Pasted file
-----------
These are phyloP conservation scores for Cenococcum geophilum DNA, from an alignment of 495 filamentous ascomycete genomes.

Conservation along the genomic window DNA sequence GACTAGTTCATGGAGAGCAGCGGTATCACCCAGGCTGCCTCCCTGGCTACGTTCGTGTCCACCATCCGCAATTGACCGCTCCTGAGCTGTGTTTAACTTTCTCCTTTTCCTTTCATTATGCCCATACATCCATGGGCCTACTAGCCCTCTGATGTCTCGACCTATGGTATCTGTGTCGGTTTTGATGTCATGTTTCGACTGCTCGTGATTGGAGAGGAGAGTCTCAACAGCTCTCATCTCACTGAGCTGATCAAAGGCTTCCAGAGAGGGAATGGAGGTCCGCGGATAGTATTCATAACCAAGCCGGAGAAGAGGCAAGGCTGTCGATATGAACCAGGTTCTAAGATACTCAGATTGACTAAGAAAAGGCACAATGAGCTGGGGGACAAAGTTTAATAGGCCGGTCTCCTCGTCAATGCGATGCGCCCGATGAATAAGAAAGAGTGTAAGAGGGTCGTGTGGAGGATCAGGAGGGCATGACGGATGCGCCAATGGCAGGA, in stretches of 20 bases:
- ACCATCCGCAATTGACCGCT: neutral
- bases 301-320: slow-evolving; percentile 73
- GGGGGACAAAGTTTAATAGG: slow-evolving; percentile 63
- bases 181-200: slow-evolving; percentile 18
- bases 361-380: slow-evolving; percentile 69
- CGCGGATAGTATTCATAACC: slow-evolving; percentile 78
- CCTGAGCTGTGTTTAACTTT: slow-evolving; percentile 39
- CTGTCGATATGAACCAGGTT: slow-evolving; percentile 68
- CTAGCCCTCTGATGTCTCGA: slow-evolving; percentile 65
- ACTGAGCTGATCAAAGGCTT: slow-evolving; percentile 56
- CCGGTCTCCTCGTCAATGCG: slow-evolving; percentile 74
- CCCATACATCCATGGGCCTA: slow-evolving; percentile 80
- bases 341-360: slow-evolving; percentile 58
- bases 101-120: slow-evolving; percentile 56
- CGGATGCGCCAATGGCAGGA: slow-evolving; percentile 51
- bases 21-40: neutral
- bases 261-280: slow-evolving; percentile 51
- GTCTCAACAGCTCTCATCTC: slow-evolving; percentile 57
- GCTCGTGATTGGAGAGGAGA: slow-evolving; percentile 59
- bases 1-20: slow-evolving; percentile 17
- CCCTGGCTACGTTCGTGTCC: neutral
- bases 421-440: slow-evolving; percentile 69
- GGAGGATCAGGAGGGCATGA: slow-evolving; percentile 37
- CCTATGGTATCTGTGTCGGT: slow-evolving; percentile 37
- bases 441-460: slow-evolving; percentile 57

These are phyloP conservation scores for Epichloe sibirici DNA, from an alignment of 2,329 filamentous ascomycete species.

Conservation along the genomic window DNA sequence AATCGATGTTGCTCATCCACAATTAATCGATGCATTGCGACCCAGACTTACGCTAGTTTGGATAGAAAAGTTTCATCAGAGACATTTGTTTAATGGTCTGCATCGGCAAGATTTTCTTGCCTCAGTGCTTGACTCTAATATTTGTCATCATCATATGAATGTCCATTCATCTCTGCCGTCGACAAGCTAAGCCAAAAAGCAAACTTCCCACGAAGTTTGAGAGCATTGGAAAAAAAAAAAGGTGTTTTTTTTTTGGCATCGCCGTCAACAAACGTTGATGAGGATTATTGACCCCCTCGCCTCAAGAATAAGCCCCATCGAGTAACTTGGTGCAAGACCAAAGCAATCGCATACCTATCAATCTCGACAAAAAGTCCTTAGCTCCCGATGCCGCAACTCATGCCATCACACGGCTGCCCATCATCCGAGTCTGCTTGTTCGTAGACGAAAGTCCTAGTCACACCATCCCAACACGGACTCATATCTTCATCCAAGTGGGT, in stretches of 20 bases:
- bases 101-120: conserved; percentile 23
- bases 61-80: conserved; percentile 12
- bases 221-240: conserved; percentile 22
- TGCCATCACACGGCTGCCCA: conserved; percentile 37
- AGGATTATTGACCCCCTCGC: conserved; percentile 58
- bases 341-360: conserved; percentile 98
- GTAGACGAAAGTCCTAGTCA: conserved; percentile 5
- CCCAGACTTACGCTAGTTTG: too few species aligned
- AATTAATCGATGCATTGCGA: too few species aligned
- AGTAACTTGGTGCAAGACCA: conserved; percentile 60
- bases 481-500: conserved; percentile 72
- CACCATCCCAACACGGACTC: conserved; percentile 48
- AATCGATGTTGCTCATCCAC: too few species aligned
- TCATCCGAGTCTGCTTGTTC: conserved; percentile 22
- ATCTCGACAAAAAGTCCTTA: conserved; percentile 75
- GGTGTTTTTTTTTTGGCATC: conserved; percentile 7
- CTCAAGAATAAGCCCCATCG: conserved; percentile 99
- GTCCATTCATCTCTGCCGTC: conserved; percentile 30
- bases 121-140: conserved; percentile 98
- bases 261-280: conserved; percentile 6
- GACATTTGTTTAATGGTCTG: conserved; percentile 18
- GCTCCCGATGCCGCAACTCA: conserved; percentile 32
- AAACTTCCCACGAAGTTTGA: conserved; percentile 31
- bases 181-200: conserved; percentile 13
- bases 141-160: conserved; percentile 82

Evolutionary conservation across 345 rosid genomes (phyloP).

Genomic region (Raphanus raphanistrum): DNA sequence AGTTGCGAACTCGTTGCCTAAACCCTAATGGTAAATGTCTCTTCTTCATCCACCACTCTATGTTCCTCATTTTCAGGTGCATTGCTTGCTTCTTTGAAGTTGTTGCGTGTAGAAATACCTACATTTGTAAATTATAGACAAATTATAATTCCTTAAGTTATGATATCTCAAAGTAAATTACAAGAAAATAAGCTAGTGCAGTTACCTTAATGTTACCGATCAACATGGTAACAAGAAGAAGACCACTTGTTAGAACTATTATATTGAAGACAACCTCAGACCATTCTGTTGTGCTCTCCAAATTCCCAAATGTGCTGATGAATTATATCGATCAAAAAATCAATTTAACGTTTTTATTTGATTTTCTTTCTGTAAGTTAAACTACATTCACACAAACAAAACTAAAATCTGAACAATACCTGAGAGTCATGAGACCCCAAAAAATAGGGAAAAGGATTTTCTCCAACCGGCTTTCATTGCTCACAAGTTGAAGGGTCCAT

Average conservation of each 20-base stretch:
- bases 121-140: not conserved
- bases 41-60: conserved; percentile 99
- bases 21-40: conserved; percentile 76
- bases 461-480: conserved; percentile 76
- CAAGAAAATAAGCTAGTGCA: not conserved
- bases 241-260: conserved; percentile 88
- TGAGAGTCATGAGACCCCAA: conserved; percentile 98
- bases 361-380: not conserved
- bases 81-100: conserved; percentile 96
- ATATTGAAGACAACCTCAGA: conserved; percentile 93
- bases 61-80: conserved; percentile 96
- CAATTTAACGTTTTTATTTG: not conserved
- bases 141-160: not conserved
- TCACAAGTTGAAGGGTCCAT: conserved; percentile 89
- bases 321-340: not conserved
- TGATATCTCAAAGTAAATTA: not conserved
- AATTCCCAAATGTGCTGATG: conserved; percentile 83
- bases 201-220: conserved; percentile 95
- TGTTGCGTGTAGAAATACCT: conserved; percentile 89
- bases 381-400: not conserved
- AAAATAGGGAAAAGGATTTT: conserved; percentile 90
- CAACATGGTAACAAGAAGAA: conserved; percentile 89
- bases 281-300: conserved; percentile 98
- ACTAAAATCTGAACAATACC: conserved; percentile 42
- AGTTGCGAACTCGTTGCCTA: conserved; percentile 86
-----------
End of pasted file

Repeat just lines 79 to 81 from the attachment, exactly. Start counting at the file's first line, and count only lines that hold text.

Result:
- CAACATGGTAACAAGAAGAA: conserved; percentile 89
- bases 281-300: conserved; percentile 98
- ACTAAAATCTGAACAATACC: conserved; percentile 42